Portable air purifiers fitted with high-efficiency particulate air (HEPA) filters can substantially improve indoor air quality during bushfire events, according to new research from CSIRO.
Public Health Research and Practice researchers found that HEPA filters have the potential to substantially improve indoor air quality by 30–74% during smoke episodes caused by prescribed burns.
The findings could help protect 2.7 million Australians currently affected by asthma – and around 7 million more at elevated risk of developing health problems during extreme smoke events.
Previous research has reported an increase of 44% in patients reporting asthma symptoms and presenting to emergency departments over one week during the Black Summer bushfires in January 2020.
While agencies often recommend vulnerable individuals use portable HEPA filters to reduce their exposure to smoke and stay inside, there has also been limited evidence that air purifiers fitted with HEPA filters reduce exposure or health risks to delicate particulate matter or PM2.5.
Lead author and CSIRO scientist Dr Amanda Wheeler said the results provided a strong point of evidence for agencies tasked with providing advice to the public during extreme smoke events.
“Staying inside and closing windows and doors during extreme smoke events is important, but ultimately what protects against smoke pollution indoors are air purifiers fitted with HEPA filters,” Dr Wheeler said.
“Using more than one, if possible, inside houses is likely to lead to improved health outcomes,” she said.
“While the research was focused on prescribed burns, the findings are generally relevant for protection during bushfire events.”
“They demonstrate that any smoke emissions, including from wood heaters in neighbouring houses, can be managed better.”
These conclusions were drawn by monitoring indoor and outdoor concentrations of PM2.5 during prescribed burning periods.
Researchers calculated improvements to indoor air quality in nine homes when operating a HEPA cleaner during a smoke episode.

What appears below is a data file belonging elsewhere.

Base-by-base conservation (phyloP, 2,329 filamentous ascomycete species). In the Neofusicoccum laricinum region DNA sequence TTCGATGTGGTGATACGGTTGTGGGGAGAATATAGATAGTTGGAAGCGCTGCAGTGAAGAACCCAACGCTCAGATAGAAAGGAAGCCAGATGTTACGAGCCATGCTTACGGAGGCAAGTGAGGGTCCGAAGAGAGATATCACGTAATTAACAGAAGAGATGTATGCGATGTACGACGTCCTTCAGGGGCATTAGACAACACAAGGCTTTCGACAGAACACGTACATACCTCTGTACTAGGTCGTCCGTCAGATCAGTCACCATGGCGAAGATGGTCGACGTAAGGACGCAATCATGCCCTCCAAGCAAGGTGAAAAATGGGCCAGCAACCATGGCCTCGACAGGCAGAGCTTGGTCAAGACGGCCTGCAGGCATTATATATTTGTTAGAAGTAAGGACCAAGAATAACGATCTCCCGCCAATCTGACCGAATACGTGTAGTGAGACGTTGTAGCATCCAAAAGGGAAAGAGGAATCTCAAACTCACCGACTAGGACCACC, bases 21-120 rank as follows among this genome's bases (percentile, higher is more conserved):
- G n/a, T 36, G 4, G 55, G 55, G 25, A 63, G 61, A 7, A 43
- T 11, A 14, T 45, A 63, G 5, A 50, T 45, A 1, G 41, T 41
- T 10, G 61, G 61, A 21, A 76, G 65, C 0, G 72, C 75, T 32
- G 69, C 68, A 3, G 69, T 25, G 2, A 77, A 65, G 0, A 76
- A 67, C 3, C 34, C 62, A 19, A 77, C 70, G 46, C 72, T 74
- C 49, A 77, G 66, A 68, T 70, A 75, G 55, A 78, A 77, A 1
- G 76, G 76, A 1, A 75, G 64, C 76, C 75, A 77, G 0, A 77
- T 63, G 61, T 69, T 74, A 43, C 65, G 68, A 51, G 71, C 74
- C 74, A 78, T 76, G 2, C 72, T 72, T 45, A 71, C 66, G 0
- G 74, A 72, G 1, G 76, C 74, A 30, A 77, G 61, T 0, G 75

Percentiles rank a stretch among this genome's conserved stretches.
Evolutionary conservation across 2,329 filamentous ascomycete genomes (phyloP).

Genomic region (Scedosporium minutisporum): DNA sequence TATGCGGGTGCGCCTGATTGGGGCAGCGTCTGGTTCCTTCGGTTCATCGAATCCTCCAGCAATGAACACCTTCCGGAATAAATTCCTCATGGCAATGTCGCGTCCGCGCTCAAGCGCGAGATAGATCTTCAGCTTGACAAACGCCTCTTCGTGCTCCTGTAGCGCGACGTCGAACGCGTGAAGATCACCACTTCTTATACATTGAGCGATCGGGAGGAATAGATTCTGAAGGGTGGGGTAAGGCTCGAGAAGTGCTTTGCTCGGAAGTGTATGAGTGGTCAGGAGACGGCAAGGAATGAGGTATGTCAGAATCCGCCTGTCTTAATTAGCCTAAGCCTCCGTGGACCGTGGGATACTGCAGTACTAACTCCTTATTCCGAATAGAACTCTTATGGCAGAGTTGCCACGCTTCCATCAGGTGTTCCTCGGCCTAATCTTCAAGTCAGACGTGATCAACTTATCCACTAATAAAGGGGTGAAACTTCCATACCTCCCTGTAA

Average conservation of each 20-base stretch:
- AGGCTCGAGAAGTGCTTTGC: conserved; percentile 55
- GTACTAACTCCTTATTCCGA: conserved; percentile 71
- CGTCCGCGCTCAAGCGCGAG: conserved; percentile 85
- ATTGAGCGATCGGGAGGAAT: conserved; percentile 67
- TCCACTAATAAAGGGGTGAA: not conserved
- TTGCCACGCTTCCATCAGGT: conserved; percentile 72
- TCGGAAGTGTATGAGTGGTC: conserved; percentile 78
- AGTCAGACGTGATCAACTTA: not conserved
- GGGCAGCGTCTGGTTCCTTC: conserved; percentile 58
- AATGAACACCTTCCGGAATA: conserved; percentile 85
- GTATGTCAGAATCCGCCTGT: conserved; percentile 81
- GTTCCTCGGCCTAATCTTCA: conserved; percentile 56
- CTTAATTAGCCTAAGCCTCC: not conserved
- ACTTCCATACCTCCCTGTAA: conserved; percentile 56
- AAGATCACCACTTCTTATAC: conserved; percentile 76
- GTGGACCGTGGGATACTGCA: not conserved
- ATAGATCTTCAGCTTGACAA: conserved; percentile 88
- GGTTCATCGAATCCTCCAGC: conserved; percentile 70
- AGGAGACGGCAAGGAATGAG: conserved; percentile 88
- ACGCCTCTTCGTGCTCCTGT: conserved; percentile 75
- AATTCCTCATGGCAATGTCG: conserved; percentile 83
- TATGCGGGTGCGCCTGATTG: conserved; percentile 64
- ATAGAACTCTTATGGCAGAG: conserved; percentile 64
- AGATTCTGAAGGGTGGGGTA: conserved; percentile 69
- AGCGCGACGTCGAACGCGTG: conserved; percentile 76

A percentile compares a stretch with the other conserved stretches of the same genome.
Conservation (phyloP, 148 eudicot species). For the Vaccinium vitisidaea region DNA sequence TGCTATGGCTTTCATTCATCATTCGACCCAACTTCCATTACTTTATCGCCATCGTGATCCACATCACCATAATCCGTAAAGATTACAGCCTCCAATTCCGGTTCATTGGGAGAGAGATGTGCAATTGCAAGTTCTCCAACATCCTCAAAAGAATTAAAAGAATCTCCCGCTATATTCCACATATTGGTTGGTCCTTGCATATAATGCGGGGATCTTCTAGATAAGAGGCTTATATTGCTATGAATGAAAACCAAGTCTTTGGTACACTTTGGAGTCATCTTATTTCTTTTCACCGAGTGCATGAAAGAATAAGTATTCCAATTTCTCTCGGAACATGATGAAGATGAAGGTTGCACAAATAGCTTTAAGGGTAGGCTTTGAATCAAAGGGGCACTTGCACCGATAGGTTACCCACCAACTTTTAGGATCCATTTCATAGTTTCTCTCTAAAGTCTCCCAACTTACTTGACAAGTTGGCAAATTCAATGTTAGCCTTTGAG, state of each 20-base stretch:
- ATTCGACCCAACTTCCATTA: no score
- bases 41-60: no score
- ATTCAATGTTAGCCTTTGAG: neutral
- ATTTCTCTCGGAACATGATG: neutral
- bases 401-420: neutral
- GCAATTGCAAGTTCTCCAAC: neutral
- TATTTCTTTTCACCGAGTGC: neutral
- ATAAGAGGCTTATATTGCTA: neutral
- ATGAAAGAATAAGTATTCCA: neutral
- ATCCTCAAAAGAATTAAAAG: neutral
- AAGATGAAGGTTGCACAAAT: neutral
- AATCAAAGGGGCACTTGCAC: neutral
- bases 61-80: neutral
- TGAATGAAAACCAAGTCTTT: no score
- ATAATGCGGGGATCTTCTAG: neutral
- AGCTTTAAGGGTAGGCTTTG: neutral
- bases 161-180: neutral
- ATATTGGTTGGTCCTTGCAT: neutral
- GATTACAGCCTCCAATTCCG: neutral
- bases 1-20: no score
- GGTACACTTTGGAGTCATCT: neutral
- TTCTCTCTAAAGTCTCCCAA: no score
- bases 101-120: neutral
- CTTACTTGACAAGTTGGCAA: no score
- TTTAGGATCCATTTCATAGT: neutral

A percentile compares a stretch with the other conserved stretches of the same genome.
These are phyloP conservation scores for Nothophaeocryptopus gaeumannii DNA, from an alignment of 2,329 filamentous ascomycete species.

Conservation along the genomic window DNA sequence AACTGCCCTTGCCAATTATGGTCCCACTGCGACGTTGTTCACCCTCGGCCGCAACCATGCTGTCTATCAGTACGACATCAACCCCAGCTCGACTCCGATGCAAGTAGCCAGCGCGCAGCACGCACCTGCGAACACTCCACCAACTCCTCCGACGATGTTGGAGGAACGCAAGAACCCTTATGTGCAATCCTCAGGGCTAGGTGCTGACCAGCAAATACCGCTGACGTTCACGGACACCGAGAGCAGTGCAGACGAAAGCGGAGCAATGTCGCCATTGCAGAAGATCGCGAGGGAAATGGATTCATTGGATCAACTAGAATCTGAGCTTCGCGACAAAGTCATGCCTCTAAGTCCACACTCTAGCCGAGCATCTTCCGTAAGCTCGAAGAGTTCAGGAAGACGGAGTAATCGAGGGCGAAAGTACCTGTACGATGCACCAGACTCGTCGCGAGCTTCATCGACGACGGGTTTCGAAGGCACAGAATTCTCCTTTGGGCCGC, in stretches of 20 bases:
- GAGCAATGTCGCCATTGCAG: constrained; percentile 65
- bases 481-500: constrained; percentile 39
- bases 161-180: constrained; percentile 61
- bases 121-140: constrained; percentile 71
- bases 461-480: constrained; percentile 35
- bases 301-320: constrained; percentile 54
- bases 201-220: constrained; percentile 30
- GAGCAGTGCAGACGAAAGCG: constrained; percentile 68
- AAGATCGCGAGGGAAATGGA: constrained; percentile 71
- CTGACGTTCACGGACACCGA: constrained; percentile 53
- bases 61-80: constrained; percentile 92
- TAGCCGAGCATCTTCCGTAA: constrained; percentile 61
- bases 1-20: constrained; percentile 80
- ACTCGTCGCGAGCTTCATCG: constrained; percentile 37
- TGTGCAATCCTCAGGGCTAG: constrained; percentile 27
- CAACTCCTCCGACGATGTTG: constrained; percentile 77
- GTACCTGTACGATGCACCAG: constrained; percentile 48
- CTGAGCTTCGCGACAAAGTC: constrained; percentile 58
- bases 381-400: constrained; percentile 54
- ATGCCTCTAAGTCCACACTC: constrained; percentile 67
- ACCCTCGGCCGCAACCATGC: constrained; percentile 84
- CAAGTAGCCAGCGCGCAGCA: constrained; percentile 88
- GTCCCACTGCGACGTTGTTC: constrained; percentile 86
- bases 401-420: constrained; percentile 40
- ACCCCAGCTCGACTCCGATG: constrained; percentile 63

The effectiveness of the HEPA filters also depended on whether the house complies with the national construction code.
Houses with a tighter envelope (less leaky) are more efficient in stopping the infiltration of outdoor smoke.
Dr Wheeler said bushfires were the greatest threat to air quality in Australia, with climate change increasing the complexity of bushfire mitigation.
Fire managers rely on prescribed burns to reduce fuel loads and mitigate the hazard of uncontrolled bushfires.
Increased temperatures due to climate change are leading to increased fire events which cause smoke pollution.
Climate change also extends the summer bushfire season in southern Australia, potentially prolonging smoke exposure and associated adverse health effects.
“Prescribed burns are an important part of fire management, but outdoor smoke can easily infiltrate homes and buildings, so we must find ways to protect populations from serious health impacts,” Dr Wheeler said.
More important facts.
- Air quality in Australia is generally good, but extreme events such as bushfires and wood heater emissions in urban areas can reduce air quality.
- A previous CSIRO study showed that extreme fire weather days have increased in Australia by 56% over the last four decades.
- The 2019-20 Black Summer bushfires exposed at least 80% of the Australian population to smoke pollution, significantly associated with 417 deaths.
- Research from the University of Tasmania has shown around one-third of the Australian population is at elevated risk of developing smoke-associated illnesses during extreme smoke events. These include individuals with respiratory and cardiovascular diseases, the young and older adults.
- A range of portable air cleaners (air purifiers) are available to Australian consumers but require a fitted HEPA filter to reduce particulate matter indoors and trap harmful smoke effectively.
- The Bureau of Meteorology issues fire weather warnings to alert the public when conditions are likely to be dangerous.